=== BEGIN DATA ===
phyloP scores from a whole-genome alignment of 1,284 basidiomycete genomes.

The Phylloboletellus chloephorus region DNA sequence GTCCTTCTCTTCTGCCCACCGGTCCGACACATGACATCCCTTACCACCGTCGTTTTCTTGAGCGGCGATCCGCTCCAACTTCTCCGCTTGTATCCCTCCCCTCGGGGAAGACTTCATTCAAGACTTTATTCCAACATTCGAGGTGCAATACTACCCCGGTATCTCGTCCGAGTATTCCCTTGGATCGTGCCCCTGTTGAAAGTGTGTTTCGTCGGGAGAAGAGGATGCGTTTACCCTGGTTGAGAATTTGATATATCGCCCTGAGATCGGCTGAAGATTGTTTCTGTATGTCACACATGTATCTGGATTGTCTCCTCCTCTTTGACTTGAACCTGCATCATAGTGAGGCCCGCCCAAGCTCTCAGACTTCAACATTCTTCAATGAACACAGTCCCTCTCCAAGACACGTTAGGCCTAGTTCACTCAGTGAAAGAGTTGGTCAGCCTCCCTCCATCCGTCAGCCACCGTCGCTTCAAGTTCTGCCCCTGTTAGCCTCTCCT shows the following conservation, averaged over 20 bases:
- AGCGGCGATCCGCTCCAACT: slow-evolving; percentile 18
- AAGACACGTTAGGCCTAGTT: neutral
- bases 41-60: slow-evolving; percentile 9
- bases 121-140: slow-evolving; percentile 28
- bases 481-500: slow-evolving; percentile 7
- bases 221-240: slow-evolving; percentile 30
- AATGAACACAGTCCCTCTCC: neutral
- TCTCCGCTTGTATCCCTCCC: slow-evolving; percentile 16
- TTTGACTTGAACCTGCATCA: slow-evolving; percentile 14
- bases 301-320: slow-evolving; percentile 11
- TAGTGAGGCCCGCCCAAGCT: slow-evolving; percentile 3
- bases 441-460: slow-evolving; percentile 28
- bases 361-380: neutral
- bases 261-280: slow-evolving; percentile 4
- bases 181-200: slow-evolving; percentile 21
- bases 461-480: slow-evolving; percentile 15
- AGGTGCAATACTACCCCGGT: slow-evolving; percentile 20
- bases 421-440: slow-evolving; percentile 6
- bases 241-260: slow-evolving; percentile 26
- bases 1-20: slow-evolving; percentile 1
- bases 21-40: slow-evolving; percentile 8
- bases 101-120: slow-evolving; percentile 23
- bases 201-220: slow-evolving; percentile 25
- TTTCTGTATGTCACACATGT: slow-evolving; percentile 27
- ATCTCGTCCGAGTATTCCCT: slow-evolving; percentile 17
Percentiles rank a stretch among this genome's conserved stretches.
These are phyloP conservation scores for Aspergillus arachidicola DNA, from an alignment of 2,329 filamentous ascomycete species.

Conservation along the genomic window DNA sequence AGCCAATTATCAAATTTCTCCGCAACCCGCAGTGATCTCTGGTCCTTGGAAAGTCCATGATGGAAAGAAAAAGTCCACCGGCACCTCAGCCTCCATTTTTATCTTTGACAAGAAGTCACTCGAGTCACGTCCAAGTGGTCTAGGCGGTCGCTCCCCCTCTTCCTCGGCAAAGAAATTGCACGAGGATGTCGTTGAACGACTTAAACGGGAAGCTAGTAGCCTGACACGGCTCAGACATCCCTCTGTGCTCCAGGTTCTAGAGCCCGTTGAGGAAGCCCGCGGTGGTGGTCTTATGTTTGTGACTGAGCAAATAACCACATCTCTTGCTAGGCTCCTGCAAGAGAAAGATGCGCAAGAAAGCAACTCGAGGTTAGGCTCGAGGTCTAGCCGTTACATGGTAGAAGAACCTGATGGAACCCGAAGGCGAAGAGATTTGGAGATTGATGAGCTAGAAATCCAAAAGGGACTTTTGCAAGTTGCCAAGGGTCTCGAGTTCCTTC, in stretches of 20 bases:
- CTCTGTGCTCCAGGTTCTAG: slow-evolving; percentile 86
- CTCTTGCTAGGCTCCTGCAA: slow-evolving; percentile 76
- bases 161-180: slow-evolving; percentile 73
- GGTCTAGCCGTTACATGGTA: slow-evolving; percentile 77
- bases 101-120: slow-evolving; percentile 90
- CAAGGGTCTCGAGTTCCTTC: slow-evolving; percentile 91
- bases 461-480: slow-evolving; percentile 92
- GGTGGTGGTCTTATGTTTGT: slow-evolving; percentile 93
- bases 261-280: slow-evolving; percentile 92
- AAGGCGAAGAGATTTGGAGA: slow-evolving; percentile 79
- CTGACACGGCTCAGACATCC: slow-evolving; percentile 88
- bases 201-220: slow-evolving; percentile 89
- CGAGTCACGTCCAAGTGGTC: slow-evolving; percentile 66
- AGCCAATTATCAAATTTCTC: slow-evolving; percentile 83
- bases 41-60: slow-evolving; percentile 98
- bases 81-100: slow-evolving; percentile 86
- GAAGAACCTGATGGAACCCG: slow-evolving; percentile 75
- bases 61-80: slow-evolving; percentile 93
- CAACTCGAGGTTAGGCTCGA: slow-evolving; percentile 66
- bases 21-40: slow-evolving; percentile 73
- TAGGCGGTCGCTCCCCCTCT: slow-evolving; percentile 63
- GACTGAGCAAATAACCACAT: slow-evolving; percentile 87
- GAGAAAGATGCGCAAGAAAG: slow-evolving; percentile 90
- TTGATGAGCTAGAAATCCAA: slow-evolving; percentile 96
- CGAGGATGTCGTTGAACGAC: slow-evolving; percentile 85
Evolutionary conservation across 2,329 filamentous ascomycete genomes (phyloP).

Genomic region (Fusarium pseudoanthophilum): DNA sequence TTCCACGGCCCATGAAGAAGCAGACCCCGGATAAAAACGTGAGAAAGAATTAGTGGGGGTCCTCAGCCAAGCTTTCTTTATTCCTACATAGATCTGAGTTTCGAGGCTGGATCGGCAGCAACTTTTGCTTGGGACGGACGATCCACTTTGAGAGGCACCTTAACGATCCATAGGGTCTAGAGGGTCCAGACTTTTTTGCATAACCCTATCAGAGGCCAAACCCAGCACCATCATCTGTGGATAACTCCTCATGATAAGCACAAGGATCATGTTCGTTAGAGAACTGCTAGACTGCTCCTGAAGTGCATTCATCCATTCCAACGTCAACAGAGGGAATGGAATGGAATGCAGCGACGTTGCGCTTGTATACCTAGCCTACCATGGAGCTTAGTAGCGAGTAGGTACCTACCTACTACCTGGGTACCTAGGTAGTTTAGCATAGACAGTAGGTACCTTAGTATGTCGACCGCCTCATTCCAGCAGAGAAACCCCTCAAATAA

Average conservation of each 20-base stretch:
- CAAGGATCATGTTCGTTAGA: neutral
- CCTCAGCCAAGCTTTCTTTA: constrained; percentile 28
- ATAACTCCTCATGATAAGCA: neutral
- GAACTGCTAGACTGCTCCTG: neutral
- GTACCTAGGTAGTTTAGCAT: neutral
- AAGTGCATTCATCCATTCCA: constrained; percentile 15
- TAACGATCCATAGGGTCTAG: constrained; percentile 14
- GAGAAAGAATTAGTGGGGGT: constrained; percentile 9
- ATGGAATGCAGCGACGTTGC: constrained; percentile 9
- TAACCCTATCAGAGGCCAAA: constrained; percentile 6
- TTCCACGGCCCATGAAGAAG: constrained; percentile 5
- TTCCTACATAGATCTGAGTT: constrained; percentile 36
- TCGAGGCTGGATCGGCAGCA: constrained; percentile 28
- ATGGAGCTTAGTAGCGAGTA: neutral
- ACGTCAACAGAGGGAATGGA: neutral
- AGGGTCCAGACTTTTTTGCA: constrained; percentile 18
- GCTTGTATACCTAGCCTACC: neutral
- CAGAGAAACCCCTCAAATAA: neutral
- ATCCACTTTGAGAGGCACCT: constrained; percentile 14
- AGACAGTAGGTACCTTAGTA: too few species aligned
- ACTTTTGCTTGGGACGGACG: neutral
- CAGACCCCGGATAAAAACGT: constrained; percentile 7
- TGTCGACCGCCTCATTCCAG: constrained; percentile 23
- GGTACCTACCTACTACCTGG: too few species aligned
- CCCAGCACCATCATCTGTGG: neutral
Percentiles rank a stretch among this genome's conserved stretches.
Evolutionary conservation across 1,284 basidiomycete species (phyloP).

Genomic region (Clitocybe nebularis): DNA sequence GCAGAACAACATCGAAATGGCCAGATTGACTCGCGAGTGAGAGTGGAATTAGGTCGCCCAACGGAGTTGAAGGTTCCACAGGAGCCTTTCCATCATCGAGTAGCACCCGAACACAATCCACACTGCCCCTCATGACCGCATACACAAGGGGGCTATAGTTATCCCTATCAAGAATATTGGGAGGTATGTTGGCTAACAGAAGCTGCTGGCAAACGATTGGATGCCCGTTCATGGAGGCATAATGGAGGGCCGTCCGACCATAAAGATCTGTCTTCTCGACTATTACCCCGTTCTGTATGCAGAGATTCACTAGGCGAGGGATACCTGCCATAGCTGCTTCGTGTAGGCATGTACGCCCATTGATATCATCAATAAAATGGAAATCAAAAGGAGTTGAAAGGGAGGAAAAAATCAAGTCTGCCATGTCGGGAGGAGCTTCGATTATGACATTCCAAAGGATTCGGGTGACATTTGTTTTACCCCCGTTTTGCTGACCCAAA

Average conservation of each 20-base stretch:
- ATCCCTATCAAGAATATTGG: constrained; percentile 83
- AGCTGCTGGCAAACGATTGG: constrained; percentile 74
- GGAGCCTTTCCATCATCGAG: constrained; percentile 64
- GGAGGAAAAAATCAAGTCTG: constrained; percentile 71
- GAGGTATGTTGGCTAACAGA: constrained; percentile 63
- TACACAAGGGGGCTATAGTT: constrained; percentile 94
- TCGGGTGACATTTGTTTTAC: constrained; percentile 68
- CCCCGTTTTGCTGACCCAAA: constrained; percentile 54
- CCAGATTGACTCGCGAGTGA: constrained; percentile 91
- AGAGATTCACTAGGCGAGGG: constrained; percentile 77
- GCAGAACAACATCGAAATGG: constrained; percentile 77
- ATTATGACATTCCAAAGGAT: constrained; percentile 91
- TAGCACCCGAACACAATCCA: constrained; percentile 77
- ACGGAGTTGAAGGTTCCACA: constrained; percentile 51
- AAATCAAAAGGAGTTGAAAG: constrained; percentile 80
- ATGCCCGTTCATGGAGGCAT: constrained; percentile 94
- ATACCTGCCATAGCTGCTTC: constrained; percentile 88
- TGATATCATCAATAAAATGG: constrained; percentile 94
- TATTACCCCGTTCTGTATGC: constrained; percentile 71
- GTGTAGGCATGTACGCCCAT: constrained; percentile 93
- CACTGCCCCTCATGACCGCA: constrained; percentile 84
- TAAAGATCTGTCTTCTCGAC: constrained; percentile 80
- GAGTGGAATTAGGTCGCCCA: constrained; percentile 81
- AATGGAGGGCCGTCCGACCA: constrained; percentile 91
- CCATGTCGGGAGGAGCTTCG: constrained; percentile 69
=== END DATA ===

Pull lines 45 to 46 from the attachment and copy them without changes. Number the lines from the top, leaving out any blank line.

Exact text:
- bases 41-60: slow-evolving; percentile 98
- bases 81-100: slow-evolving; percentile 86